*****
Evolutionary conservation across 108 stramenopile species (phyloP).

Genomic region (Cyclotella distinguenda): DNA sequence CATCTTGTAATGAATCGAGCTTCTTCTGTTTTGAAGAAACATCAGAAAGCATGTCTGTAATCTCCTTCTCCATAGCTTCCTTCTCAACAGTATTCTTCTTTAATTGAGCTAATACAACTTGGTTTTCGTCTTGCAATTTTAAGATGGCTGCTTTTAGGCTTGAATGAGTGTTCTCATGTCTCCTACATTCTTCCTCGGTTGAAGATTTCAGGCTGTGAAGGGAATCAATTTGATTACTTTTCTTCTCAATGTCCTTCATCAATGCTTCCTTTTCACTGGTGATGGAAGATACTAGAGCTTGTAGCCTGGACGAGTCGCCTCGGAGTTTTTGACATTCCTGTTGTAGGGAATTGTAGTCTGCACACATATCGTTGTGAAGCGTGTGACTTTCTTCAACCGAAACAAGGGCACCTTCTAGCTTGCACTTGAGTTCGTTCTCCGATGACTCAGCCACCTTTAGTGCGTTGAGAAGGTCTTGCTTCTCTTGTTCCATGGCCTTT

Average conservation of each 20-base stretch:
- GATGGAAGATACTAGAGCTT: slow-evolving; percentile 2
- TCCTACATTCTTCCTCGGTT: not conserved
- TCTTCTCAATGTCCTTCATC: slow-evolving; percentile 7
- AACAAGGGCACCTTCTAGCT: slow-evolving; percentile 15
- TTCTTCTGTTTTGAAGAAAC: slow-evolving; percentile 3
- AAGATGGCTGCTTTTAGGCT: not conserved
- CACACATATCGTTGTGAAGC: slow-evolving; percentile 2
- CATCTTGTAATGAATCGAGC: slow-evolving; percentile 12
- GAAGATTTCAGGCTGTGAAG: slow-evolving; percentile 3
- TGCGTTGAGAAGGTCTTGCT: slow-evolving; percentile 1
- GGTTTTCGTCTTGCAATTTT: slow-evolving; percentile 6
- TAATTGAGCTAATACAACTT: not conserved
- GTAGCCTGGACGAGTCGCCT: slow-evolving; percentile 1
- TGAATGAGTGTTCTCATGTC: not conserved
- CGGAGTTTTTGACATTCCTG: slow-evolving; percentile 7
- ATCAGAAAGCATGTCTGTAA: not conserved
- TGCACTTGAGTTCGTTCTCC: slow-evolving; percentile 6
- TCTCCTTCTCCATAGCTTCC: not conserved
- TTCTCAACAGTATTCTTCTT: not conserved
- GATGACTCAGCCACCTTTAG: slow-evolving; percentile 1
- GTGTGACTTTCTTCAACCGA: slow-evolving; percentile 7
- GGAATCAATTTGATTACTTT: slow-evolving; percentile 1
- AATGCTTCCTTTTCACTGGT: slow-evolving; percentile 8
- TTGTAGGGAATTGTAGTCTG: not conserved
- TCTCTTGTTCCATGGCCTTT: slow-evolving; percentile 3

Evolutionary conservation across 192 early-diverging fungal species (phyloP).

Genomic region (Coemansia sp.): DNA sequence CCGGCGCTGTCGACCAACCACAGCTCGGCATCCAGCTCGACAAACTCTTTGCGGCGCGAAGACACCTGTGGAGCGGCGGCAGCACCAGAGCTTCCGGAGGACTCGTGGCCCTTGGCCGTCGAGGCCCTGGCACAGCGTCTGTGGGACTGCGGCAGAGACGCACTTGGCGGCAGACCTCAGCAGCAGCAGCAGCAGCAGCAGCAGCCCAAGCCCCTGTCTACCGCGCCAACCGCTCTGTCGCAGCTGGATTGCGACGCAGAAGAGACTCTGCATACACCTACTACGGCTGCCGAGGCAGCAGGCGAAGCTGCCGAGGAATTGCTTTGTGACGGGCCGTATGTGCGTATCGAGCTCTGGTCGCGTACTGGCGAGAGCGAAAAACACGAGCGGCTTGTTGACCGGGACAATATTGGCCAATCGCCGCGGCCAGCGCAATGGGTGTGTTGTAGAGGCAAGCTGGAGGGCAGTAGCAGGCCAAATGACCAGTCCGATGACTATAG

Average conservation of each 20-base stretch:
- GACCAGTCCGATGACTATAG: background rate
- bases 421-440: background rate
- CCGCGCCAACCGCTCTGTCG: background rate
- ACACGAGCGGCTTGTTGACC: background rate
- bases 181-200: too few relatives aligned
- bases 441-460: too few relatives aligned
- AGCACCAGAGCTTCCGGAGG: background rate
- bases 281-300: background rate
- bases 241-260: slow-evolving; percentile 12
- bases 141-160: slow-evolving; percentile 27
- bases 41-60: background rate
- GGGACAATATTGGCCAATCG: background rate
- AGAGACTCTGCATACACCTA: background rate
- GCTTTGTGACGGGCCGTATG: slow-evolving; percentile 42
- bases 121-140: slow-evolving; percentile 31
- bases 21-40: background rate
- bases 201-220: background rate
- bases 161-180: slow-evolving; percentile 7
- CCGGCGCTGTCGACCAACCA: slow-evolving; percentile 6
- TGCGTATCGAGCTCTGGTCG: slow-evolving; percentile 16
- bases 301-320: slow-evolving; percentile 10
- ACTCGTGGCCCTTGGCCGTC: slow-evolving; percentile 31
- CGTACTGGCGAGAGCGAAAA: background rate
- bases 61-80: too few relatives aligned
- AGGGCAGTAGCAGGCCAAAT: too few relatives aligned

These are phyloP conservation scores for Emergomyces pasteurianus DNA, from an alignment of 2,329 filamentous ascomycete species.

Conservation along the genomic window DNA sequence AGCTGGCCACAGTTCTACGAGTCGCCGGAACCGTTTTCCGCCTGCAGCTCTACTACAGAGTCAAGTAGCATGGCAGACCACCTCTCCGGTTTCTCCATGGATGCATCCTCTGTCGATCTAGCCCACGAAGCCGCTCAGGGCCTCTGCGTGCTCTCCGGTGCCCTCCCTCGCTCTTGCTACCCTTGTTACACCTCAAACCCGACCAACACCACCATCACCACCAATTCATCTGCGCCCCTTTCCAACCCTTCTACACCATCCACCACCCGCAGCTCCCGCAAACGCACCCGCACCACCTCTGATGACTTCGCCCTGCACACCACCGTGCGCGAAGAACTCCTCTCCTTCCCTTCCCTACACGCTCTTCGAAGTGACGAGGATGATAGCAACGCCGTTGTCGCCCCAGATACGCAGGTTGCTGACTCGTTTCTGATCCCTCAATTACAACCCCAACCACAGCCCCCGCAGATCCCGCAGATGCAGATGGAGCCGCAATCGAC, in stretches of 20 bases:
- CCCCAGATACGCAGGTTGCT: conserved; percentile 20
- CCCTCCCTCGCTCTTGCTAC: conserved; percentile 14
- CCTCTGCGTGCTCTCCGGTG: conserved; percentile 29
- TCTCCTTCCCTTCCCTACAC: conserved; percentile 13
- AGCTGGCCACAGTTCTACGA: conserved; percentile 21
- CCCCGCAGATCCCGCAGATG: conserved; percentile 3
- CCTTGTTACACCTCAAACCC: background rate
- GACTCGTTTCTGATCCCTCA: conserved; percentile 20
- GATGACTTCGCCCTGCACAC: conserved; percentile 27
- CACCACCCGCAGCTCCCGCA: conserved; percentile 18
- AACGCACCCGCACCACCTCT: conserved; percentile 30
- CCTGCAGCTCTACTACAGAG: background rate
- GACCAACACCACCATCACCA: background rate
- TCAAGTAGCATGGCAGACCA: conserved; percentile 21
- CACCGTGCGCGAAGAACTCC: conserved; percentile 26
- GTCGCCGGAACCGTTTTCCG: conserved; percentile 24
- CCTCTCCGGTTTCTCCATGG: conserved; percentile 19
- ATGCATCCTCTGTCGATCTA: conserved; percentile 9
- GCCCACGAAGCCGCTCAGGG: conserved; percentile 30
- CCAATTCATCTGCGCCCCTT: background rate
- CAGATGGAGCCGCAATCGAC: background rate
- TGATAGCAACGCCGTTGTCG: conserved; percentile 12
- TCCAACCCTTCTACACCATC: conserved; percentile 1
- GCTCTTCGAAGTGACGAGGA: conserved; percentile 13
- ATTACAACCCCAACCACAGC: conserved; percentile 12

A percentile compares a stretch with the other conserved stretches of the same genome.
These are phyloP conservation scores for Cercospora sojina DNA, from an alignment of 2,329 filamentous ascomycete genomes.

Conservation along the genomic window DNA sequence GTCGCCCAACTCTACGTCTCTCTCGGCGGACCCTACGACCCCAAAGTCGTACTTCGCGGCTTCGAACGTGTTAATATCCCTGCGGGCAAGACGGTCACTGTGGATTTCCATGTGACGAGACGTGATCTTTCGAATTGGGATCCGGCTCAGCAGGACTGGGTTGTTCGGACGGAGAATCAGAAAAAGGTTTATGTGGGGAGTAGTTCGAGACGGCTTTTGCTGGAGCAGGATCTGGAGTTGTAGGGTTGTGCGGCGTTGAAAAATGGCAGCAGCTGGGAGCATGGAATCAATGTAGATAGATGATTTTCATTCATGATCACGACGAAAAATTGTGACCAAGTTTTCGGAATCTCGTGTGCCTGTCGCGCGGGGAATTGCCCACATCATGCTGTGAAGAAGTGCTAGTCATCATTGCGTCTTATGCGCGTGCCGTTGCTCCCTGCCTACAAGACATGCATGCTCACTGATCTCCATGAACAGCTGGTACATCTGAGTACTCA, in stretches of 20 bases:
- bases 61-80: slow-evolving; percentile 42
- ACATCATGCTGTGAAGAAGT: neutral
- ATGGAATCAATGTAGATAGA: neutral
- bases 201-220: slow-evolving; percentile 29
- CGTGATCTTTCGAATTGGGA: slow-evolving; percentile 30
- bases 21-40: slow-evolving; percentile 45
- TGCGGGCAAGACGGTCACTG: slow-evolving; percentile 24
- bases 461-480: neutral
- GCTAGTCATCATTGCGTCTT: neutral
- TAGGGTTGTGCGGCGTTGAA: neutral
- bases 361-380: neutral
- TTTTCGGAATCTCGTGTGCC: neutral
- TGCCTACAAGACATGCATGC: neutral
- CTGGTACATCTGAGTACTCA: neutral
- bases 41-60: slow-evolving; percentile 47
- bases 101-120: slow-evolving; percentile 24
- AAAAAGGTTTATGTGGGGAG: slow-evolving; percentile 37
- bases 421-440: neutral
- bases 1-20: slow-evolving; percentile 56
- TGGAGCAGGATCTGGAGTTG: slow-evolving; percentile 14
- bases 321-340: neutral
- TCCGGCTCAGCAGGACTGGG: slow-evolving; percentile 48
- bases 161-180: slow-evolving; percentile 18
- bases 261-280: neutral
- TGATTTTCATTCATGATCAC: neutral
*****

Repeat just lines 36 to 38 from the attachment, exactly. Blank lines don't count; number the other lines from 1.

- bases 181-200: too few relatives aligned
- bases 441-460: too few relatives aligned
- AGCACCAGAGCTTCCGGAGG: background rate